Data from analytics platform Kensho shows that since 2002 (when single-stock futures were added to the mix, turning "triple witch" into "quadruple witch"), markets have typically moved higher on the day. The S&P500, Dow Industrials and Nasdaq Composite have all traded higher the majority of the time and returned 0.2 percent on average across the 54 occurrences. On four of the last five quad witching days, the Dow has finished the session with gains.
All S&P sectors have also been typically positive on the day and volatility, as measured by the VIX index, has traded lower nearly 65 percent of the time and lost 1.8 percent on average.
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Crunching the numbers, we also found that not all quad witching days are the same. History shows that market forces have been most volatile on quad witch in March. The S&P500 trades positive half the time and negative half the time. Meanwhile, September and December tend to be more bullish from a season perspective. Stocks have historically moved higher nearly 70 percent of the time on the date and see average returns of 0.5 percent in September and 0.3 percent in December.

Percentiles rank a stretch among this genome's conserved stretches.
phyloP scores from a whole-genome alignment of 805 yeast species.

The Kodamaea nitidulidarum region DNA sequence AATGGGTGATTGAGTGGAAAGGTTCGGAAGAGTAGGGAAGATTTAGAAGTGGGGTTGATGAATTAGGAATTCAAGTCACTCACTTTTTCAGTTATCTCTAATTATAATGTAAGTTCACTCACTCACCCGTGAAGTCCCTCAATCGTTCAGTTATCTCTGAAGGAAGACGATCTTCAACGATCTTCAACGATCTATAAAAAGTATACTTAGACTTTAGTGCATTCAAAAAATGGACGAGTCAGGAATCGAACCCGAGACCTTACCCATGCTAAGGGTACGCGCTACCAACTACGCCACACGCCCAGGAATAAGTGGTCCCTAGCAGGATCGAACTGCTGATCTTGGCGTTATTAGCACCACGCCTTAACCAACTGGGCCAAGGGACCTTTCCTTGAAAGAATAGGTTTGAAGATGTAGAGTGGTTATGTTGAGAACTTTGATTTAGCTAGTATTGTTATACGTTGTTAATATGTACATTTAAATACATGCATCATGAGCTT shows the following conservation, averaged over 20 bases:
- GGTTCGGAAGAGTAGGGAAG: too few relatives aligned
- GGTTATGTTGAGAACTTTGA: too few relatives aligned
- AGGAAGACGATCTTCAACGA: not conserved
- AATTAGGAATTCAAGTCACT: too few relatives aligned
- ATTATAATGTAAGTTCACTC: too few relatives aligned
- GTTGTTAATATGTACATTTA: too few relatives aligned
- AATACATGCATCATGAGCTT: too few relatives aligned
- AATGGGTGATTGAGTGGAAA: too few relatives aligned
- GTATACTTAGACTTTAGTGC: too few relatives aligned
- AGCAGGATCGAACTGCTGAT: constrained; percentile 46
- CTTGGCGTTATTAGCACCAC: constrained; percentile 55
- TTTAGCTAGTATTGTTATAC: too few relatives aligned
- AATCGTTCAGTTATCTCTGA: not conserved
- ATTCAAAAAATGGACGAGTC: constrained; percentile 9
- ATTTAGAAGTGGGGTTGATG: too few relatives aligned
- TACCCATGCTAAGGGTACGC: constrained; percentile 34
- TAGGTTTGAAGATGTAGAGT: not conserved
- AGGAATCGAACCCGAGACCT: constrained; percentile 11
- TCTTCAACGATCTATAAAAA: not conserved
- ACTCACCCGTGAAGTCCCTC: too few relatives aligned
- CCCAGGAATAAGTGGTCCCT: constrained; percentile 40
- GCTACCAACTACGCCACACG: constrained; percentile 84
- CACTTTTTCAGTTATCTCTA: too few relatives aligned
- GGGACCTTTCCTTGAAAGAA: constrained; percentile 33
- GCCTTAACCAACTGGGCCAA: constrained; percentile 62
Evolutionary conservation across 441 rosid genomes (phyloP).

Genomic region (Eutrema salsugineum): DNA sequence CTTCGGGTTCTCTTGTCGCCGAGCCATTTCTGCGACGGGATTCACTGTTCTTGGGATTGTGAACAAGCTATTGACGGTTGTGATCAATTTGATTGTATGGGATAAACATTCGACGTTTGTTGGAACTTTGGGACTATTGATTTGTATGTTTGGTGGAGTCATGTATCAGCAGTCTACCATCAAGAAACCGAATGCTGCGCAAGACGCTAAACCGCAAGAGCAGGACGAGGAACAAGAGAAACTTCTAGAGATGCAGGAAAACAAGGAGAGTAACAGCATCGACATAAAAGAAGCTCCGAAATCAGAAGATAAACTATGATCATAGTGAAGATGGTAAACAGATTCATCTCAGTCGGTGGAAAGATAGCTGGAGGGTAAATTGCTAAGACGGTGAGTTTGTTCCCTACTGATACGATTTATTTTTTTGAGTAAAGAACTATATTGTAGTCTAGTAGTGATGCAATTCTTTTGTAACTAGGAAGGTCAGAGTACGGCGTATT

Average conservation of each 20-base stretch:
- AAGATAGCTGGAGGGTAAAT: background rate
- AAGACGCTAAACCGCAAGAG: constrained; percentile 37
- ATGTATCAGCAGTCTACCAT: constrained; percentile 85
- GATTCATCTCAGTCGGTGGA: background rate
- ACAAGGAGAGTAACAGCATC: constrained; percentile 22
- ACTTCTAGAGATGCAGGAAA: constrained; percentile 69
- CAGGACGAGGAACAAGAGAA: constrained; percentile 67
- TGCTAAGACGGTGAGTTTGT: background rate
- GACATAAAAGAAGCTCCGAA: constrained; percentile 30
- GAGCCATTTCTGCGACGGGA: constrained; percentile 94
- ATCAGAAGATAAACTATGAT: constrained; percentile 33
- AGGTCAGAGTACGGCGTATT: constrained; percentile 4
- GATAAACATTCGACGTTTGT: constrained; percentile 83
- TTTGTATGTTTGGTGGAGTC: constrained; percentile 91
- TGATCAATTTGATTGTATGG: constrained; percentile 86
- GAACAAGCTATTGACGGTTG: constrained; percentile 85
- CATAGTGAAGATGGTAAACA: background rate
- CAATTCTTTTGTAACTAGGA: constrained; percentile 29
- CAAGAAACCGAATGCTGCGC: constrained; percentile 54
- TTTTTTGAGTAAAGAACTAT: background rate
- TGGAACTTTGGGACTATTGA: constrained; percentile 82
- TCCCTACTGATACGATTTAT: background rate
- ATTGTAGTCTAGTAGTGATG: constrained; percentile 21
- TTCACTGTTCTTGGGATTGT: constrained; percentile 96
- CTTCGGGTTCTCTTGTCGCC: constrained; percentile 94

The day itself may not be particularly ominous for markets, but watch out for the week following the quad witch. This is a period when volatility tends to rise and stocks fall. In the 5 days following the occurrence since 2002, the Dow Industrials and S&P500 have both traded negative about 70% of the time and lost 0.6% on average. All 10 S&P500 sectors typically trade lower and volatility rises.
So as we cap off a jam-packed week, the quad witch may be one less thing to fear.